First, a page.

Informing the global standard for Nature-based Solutions
At the 2016 World Conservation Congress and members’ assembly, IUCN's members adopted a resolution (WCC-2016-Res-069-EN) which, for the first time, defined the use of nature for simultaneous benefits to biodiversity and societal well-being. According to the resolution, Nature-based Solutions (NbS) are “actions to protect, sustainably manage and restore natural or modified ecosystems that address societal challenges effectively and adaptively, simultaneously providing human well-being and biodiversity benefits”. This definition is drawn from a more elaborated IUCN publication that outlines the NbS framework (Cohen-Sacham, 2016).
Why a Global Standard is needed?
Without clear definition and benchmarks that enable effective transfer of NbS approaches from pilot or project scales to significantly larger scales, there is a risk that NbS remain a general metaphor. While NbS hold real potential, the absence of comprehensive guidance may promote ill-considered interventions which subsequently fail to deliver. This then further exposes the very communities they are designed to benefit and undermines government and investor confidence in NbS.
Currently, there is a rapidly growing evidence base on the positive effects of NbS. With robust standards and guidelines, further momentum can be achieved in engaging relevant sectors such as water, food, development and humanitarian aid to systematically incorporate NbS into their decision-making processes.
To ensure the uptake of NbS to societal challenges, the Ecosystem Management Programme and Commission are jointly leading the collaborative process of elaborating a Global Standard for the Design and Verification of Nature-based Solutions.
A standard aiming to create a common understanding and consensus on what constitutes a good NbS. It is intended to be a simple yet robust hands-on tool that informs the planning, design and implementation of an NbS, especially as an alternative to other types of development interventions such as hard infrastructure.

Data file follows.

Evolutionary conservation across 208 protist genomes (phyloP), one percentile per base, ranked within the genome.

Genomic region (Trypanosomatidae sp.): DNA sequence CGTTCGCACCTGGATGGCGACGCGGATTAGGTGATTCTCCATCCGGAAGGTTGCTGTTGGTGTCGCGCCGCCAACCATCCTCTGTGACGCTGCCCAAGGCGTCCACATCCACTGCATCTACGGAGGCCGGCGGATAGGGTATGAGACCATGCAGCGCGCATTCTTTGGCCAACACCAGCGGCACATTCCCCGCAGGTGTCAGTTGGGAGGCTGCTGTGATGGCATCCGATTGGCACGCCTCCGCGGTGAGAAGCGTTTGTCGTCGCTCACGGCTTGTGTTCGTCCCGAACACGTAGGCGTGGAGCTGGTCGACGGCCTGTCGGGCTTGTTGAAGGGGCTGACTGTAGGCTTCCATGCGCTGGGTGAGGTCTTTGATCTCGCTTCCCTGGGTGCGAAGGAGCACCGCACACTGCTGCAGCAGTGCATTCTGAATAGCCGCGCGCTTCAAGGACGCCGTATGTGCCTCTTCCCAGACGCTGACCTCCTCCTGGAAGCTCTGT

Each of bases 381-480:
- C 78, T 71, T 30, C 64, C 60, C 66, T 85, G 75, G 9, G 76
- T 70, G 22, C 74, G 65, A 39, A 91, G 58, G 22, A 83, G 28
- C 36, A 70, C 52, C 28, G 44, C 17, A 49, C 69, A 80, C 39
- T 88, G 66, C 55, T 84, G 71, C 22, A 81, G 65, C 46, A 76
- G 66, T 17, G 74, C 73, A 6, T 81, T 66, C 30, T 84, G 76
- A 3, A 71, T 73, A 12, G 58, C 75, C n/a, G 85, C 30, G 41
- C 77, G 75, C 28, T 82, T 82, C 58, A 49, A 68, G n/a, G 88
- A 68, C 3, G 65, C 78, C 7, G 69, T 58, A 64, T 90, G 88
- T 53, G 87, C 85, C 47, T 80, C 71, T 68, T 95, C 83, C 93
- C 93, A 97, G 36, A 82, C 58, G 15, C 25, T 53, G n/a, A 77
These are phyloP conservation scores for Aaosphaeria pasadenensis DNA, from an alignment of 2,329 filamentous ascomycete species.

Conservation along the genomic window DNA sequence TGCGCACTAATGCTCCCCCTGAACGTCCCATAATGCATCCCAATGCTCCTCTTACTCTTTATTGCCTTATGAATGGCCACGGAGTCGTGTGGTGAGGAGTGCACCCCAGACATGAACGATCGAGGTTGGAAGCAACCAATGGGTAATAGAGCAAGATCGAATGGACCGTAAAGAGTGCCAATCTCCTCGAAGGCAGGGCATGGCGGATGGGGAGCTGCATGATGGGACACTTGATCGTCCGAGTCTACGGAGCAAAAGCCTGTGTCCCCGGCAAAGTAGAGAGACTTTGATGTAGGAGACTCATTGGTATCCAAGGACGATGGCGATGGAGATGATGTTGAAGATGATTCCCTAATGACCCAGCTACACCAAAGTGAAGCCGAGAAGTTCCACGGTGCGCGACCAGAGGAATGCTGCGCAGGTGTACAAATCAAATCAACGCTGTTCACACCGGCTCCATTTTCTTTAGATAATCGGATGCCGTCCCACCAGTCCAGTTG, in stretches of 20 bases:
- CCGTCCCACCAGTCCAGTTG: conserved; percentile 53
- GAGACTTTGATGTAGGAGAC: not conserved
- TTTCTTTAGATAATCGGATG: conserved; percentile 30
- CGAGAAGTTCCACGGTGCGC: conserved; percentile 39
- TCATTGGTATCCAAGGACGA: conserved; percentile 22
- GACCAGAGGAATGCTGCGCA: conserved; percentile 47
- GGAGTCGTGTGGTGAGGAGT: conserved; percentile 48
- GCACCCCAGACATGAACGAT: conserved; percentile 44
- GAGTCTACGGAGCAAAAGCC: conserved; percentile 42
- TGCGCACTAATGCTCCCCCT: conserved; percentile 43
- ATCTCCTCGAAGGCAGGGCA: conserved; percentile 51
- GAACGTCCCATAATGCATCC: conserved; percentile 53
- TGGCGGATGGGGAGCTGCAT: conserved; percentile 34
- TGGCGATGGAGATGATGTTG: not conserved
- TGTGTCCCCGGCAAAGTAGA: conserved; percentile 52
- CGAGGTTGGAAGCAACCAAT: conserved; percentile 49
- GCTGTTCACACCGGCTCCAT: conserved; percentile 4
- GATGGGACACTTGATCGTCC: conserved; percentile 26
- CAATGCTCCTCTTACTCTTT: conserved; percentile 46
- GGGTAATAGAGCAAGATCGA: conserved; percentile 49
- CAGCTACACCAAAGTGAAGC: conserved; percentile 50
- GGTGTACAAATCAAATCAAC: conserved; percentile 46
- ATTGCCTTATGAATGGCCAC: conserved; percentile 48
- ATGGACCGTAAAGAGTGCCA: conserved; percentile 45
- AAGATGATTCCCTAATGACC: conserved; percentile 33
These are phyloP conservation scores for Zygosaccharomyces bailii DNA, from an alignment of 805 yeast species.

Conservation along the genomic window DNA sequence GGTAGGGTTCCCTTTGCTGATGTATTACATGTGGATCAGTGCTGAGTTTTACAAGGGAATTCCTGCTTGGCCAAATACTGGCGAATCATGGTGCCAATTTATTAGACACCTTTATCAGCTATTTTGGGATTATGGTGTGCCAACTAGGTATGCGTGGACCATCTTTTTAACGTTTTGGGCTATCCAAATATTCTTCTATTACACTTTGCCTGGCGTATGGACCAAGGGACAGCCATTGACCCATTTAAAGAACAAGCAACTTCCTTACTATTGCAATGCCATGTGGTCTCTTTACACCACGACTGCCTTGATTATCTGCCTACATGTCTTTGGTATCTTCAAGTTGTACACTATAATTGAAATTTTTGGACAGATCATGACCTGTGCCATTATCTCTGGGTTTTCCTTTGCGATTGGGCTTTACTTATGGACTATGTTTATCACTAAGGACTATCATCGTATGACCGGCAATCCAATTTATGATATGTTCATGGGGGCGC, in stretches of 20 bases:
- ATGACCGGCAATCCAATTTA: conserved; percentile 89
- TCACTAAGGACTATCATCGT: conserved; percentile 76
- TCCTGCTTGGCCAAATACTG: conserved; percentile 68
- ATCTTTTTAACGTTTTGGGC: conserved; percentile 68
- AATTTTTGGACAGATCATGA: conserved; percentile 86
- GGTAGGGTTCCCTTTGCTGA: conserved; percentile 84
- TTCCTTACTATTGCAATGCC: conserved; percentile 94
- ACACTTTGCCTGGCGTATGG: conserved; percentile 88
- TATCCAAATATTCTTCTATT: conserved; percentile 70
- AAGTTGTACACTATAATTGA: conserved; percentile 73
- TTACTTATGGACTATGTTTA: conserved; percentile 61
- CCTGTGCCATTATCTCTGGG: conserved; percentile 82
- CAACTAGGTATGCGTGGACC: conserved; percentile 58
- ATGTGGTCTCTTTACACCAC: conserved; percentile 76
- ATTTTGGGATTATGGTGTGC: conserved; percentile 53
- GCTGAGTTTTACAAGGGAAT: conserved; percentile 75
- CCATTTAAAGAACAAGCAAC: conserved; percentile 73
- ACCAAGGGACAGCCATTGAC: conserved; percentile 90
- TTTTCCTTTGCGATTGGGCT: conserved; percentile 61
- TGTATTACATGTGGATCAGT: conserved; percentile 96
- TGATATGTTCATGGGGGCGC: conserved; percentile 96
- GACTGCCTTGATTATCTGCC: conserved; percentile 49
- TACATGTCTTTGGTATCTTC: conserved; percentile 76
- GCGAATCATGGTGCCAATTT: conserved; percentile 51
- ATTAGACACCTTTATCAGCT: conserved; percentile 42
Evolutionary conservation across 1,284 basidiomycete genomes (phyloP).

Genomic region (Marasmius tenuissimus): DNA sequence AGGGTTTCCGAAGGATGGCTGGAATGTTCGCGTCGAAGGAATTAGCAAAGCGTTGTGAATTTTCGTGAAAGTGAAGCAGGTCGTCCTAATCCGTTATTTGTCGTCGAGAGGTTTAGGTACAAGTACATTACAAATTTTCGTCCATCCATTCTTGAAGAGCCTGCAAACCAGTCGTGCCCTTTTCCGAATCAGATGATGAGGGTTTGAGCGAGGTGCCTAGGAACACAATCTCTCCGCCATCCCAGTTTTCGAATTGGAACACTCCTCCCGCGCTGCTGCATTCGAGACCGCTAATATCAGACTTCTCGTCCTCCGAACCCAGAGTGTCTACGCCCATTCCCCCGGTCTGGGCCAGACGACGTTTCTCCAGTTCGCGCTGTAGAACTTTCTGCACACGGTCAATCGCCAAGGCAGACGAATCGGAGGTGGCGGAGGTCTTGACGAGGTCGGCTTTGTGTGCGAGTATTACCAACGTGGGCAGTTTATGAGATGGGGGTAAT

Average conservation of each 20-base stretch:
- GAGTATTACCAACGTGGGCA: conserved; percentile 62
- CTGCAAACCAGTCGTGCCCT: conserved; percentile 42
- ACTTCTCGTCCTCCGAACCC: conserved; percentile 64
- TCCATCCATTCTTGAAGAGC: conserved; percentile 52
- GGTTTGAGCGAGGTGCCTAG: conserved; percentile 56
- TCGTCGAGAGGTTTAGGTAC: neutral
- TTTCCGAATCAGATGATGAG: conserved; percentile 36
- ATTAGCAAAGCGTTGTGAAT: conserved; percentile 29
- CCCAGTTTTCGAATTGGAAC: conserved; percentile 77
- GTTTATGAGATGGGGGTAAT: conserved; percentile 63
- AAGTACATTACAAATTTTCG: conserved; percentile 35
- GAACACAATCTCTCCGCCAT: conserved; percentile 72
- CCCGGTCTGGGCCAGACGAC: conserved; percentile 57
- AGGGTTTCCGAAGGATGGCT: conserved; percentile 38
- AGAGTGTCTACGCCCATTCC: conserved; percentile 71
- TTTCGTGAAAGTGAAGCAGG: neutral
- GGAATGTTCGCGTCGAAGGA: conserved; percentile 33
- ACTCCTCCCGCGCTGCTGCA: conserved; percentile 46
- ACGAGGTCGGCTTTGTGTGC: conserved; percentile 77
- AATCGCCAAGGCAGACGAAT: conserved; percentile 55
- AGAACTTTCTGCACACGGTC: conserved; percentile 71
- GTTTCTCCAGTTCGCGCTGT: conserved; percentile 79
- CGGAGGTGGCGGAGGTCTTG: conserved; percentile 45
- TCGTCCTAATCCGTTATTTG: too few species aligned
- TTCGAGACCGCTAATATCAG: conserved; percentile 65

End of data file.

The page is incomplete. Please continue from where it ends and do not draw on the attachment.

Together with a verification tool we are yet to develop, the standard will help determine whether and to what degree a project can be considered an NbS, in accordance with the IUCN Resolution and the IUCN framework. It will also allow assessing the efficiency, effectiveness and sustainability of an NbS and point to areas that need correction or can be improved.
To achieve this, we invite all practitioners, users and people interested in NbS to be part of this participatory process. We need your inputs, suggestions, experiences and knowledge to build a standard for all with the ultimate aim of conserving nature and addressing societal needs.
The first public consultation will run from Monday 28 January and will last 60 days. If you would like to be involved, please take a moment of your time to fill out this survey, which will also help us to better understand and integrate your needs and concerns.
You can also be engaged through your projects by pilot testing the NbS Standard thus allowing you to verify and test your project approach, determine whether problems exist that need to be addressed. The pilot testing phase starts mid-2019; for this and any other queries please get in touch via email@example.com.